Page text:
The laws controlling real property ownership can be complex and specific. This is because land, and the improvements made to it, are valuable and unique. State laws provide different forms of ownership. Co-ownership or concurrent ownership is when more than one person owns land.
Three main forms of concurrent or co-ownership of land are:
- Joint tenancy
- Tenancy in common
- Tenancy by the entirety
Both joint tenants and tenants in common enjoy the right to possess and use the whole of the property.
Joint tenancy is a form of co-ownership whereby two or more people own land and share what is known as the right of survivorship. The right of survivorship means when one joint tenant dies, his or her share automatically passes to the surviving joint tenant.
The joint tenancy is a popular form of co-ownership because there is no need for a will or probate. Probate is the often time-consuming and costly legal process to settle someone's affairs after death and transfer the deceased person's property as directed by a will or state intestacy law if there isn't a will.
Tenancy in Common
Tenancy in common refers to a form of shared ownership where two or more persons own land without the right of survivorship. Here, when a tenant in common dies, that owner's interest in the property passes to his or her heirs or those named as beneficiaries in the owner's will.
Tenancy by the Entirety
Tenancy by the entirety is a way for a married couple to hold title to property. This marital interest is recognized in less than half of the states and is limited to the couple's home. This form of ownership gives the right of survivorship, like joint tenancy.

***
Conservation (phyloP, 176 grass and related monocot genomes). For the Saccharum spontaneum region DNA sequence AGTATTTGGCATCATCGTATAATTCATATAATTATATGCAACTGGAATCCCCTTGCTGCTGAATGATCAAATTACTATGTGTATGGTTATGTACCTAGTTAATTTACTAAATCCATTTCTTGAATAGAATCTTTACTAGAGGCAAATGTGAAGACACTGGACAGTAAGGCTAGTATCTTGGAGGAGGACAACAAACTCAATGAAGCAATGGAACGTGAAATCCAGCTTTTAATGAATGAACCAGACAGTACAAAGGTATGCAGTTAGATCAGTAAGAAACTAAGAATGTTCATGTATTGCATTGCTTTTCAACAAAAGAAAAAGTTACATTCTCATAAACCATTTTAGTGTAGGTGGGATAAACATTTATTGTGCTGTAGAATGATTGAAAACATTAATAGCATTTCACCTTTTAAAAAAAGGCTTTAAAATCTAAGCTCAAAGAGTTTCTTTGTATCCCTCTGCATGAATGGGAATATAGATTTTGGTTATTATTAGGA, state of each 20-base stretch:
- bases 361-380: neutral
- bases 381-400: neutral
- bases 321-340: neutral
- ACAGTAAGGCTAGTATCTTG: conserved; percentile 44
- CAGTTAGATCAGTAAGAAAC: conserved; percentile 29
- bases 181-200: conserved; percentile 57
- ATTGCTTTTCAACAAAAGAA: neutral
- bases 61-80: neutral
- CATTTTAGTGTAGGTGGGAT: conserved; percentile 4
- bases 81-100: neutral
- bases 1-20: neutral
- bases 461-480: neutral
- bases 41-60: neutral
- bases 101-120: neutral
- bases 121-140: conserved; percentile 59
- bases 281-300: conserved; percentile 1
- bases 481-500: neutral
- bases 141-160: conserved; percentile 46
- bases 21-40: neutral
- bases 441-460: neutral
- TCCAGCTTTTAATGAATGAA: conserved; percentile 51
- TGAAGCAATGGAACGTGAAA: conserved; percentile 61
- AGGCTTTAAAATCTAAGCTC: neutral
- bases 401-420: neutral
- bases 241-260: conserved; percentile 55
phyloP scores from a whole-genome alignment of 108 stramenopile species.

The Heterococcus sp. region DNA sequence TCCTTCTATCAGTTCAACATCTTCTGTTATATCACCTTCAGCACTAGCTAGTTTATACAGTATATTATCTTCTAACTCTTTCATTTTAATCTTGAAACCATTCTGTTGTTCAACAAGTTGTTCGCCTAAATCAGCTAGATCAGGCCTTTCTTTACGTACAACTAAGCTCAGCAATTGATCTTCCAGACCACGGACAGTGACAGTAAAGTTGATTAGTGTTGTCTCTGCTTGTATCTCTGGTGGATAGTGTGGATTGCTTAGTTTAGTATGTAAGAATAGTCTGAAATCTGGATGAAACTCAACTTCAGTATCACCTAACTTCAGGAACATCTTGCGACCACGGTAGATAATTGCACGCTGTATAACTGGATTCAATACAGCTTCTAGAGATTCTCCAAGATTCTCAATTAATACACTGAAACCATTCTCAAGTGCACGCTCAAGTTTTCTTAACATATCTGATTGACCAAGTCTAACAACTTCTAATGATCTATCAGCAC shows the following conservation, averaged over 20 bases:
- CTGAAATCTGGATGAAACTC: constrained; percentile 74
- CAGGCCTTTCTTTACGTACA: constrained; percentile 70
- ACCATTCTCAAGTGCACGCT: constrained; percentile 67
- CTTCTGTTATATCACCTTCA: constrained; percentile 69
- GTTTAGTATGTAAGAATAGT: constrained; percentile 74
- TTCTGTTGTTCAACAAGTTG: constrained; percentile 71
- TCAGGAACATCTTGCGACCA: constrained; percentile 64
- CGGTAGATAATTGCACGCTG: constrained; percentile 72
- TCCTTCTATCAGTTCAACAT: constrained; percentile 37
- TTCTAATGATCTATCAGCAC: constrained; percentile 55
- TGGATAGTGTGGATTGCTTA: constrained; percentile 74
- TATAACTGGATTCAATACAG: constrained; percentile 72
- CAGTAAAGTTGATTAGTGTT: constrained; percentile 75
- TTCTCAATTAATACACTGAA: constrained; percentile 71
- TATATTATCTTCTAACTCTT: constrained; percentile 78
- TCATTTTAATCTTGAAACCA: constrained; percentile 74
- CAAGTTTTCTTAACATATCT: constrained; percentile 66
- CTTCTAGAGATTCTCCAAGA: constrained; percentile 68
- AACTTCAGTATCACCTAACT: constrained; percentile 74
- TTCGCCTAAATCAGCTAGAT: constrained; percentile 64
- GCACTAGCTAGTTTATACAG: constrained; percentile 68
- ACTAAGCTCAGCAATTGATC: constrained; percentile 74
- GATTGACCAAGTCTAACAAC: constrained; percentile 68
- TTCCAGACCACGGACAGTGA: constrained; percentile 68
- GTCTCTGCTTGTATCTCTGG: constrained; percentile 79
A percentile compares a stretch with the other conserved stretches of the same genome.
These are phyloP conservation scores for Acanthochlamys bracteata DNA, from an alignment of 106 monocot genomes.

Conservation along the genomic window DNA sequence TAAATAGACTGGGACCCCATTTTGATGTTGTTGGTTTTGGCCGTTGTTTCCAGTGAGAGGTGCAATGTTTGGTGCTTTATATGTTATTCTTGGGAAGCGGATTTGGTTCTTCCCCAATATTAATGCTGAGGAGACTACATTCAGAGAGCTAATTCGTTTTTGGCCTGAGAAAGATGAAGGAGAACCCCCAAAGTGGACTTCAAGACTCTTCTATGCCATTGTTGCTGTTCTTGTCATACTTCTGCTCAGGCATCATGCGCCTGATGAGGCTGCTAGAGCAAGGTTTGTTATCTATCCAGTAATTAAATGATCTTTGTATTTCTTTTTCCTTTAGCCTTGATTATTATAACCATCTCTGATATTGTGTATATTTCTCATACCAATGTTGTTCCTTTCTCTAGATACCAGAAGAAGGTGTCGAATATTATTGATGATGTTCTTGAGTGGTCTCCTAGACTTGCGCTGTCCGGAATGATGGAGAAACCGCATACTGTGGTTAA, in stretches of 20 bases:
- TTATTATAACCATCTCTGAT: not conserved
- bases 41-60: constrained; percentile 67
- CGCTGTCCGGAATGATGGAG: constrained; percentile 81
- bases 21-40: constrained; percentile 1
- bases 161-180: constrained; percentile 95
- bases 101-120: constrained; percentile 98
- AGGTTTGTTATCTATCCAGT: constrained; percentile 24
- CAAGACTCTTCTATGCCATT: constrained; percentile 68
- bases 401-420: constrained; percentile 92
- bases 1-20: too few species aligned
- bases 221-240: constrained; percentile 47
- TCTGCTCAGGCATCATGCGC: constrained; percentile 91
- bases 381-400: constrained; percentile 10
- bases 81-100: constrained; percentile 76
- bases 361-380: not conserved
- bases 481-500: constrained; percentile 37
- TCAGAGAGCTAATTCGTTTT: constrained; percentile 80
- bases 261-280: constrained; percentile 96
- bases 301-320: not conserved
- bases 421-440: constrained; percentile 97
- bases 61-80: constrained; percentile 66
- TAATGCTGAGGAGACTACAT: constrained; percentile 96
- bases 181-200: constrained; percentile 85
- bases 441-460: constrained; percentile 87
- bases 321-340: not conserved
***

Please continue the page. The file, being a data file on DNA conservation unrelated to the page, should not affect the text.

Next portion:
The key benefit to this ownership type is protection from creditors. A creditor can't look to the property for payment on a debt unless both the husband and the wife agreed to it. The benefit of this ownership type is seen in situations where one spouse may try to borrow without his or her spouse's knowledge. Gambling or business loans are good examples.
Questions for Your Attorney
- Can co-owners change their form of ownership without affecting mortgage loans? Can my spouse and I change from joint tenancy to tenancy by the entirety?
- Can a deed place restrictions on co-ownership, for example, how you must sell or transfer your share if you're a tenant in common?
- How does joint tenancy work with other laws? For example, can my mother and I own a house as joint tenants, and avoid any claims on the house by her spouse?